An Exhibition of 71 paintings to include sculpture at the Smithsonian American Art Museum’s (SAAM) from the museum’s permanent collection is a rare treat. Truly some of America’s most noted American masters portraying their figurative interpretation of America, but hurry because, it closes on August 17,
This collection not only depicts American life, but also defines the very diverse American character, which features various unique flavors of Modern American Realism styles.
The Sara Roby Foundation, “Modern American Realism,” collection presents works by Will Barnet, Isabel Bishop, Paul Cadmus, Arthur Dove, Nancy Grossman, Edward Hopper, Wolf Kahn, Yasuo Kuniyoshi, Jacob Lawrence, Reginald Marsh, Ben Shahn and Honoré Sharrer.
“Some of the most beloved works in the Smithsonian American Art Museum’s collection—such as ‘Cape Cod Morning’ by Edward Hopper and ‘Night in Bologna’ by Paul Cadmus—are part of this exhibition, which is a testament to the enduring relevance of the figurative tradition in American art,” said Virginia Mecklenburg, chief curator at Smithsonian American Art Museum.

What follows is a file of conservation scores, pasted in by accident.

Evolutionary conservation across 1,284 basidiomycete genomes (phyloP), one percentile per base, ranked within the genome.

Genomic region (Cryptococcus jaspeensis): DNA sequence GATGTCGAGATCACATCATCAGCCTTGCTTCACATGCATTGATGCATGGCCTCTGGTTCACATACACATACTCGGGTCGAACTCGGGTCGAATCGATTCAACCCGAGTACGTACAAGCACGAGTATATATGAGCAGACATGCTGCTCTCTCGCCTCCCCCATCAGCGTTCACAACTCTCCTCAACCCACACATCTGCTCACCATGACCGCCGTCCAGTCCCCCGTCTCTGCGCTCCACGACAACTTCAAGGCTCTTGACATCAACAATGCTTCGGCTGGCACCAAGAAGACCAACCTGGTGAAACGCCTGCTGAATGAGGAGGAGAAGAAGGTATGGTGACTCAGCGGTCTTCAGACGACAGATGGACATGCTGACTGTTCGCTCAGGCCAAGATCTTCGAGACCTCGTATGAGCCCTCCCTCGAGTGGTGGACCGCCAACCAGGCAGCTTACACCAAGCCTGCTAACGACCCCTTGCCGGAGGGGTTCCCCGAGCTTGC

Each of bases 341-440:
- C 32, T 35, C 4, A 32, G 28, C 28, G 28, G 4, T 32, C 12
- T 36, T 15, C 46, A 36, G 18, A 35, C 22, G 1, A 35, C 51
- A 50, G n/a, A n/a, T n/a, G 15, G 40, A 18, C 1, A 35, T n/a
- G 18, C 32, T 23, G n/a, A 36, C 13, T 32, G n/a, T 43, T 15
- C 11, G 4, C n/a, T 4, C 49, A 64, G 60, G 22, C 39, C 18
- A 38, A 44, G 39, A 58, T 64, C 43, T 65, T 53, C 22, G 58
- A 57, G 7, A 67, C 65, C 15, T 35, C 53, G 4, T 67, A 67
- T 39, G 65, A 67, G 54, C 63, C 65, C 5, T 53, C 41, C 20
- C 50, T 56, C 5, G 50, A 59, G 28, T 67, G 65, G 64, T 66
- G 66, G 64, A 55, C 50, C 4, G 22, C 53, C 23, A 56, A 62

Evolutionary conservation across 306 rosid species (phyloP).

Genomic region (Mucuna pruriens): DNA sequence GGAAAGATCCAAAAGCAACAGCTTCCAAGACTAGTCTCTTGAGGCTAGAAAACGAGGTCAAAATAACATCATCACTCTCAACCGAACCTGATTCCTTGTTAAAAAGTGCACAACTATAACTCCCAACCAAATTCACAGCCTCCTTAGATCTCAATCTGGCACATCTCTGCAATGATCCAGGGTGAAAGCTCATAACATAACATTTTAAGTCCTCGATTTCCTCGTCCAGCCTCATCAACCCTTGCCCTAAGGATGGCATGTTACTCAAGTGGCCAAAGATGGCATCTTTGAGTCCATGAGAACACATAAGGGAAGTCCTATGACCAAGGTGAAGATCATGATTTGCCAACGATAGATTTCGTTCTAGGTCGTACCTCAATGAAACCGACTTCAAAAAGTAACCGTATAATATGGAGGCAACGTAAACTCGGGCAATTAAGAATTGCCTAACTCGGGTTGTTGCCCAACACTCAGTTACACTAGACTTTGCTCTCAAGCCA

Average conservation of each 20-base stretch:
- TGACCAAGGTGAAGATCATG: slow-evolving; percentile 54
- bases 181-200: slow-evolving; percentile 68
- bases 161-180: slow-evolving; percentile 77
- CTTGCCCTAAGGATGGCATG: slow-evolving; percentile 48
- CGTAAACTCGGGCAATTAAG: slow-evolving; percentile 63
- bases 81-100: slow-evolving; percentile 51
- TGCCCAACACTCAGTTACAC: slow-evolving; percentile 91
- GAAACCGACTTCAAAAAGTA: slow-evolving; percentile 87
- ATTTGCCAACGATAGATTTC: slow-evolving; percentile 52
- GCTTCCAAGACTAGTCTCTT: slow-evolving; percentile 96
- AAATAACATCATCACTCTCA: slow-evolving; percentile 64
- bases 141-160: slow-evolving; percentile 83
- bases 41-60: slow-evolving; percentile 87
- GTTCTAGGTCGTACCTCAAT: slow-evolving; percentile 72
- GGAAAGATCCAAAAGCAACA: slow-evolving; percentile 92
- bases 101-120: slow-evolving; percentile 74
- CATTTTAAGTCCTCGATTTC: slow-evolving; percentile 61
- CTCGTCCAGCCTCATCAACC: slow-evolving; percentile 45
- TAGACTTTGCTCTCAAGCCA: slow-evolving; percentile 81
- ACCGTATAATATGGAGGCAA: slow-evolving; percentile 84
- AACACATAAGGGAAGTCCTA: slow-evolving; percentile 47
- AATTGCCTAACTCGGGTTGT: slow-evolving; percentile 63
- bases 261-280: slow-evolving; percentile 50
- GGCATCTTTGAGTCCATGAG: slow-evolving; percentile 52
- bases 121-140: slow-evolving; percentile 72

This time range encompasses broadly, what we would call modern realism, the 1910s to the 1980s, which integrates socio-political to psychological, and from satirical to surrealist.
“With this exhibition, the Smithsonian American Art Museum celebrates the generosity of The Sara Roby Foundation for its gift of this extraordinary collection, and for its continuing support of the museum’s programs that advance the understanding of American realist art,” said Elizabeth Broun, The Margaret and Terry Stent Director at the Smithsonian American Art Museum.
Sara Roby (1907-1986) selected art largely defined as realist and followed proficient artists concerned with principles of form and design, which she had been trained, first in Pennsylvania Academy of the Fine Arts in Philadelphia and later with Reginald Marsh and Kenneth Hayes Miller at the Art Students League in New York City.
During the 1950s, Sara Roby started collecting, and she refused to be influenced by current trends. She advocated realism at a time when critics celebrated abstract expressionism and promoted “action painting” in works, which bore little resemblance to the natural world.
Roby also was unwilling to be constrained by her own collecting criteria, according to Art historian William Kloss, who coin the title of Coryrealism to explain her current foundation collection of Modern Realism.